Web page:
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International Trade: Theory and Policy is built on Steve Suranovic’s belief that to understand the international economy, students need to learn how economic models are applied to real world problems. It is true what they say, that “economists do it with models.” That’s because economic models provide insights about the world that...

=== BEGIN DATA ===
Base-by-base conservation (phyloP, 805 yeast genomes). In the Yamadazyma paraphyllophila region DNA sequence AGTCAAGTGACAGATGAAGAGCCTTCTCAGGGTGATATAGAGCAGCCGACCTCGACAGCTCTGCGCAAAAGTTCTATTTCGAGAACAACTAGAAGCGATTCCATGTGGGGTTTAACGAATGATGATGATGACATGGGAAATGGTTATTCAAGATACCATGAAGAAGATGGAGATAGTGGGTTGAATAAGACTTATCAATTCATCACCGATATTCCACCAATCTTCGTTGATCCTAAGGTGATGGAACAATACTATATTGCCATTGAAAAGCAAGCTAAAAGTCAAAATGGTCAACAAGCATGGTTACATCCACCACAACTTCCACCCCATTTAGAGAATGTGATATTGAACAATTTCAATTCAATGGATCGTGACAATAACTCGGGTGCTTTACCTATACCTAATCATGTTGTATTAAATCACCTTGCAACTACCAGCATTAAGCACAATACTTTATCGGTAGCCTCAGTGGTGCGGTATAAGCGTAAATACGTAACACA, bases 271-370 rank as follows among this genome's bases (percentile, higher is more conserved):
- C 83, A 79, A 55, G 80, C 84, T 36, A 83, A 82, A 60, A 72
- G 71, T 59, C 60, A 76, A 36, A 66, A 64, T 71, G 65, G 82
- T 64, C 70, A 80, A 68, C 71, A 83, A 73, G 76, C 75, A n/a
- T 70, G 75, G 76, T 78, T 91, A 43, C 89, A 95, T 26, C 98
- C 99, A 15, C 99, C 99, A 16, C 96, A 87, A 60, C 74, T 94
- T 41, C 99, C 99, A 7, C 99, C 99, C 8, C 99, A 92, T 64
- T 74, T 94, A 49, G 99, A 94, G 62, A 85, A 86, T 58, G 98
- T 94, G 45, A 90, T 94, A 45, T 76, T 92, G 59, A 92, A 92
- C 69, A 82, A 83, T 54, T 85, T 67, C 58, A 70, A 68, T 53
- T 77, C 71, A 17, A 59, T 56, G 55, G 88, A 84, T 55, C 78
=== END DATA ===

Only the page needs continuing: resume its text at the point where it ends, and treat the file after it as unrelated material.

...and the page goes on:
International Trade: Theory and Policy is built on Steve Suranovic’s belief that to understand the international economy, students need to learn how economic models are applied to real world problems. It is true what they say, that “economists do it with models.” That’s because economic models provide insights about the world that are simply not obtainable solely by discussion of the issues. International Trade: Theory and Policy presents a variety of international trade models including the Ricardian model, the Heckscher-Ohlin model, and the monopolistic competition model. It includes trade policy analysis in both perfectly competitive and imperfectly competitive markets. The text also addresses current issues such as free trade area formation and administered protection policies. The models are developed, not by employing advanced mathematics, but rather by walking students through a detailed description of how a model’s assumptions influence its conclusions. But more importantly, each model and theory is connected to real world policy issues. The main purpose of the text is to provide a thorough grounding in the arguments concerning the age-old debate about free trade versus protectionism. This text has the following unique features: o The text begins with an historical overview of trade policy issues to provide context for the theory. o The text concludes with a detailed economic argument supporting free trade. o The welfare analysis in the Ricardian, Heckscher-Ohlin and specific factors models emphasize the redistributive effects of free trade by calculating changes in real incomes. o The trade policy chapter provides a comprehensive look at many more trade policies than are found in a printed textbook. o A chapter about domestic policies contains an evaluation of domestic taxes and subsidies that are often ignored in traditional trade textbooks but are increasingly important as large countries complain more about each other's domestic agriculture policies and labor and environmental policies. o The text uses the theory of the second-best to explain why protection can improve national welfare. This well-known theoretical result is rarely presented as methodically and consistently as it is in this text.